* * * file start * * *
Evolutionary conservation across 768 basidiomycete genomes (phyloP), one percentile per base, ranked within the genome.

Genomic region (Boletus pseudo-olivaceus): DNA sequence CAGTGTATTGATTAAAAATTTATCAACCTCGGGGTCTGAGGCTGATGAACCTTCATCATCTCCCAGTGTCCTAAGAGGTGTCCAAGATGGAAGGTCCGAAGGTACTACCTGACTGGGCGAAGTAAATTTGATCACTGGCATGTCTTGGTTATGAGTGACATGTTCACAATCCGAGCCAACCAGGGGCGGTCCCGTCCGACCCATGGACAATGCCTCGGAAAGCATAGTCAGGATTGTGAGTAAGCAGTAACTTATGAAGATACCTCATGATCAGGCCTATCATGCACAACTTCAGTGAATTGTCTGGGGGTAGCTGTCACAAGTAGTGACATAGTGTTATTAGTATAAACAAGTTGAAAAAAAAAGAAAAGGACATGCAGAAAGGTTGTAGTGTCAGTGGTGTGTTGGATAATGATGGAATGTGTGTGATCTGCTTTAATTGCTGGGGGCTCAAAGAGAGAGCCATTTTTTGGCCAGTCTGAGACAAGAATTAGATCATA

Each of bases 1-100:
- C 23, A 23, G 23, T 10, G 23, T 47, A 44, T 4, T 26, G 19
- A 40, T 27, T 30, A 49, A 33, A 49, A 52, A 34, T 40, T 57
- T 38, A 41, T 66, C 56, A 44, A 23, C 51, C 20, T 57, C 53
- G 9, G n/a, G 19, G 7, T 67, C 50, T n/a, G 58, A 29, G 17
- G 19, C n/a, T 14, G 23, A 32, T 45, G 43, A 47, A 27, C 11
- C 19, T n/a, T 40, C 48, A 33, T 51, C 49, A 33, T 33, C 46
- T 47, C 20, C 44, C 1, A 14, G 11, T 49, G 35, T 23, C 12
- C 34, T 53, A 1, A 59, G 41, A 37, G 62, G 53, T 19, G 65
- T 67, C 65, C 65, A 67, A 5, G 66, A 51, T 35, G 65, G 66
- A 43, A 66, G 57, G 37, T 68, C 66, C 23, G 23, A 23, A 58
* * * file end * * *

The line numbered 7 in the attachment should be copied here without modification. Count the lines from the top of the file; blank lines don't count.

- G 9, G n/a, G 19, G 7, T 67, C 50, T n/a, G 58, A 29, G 17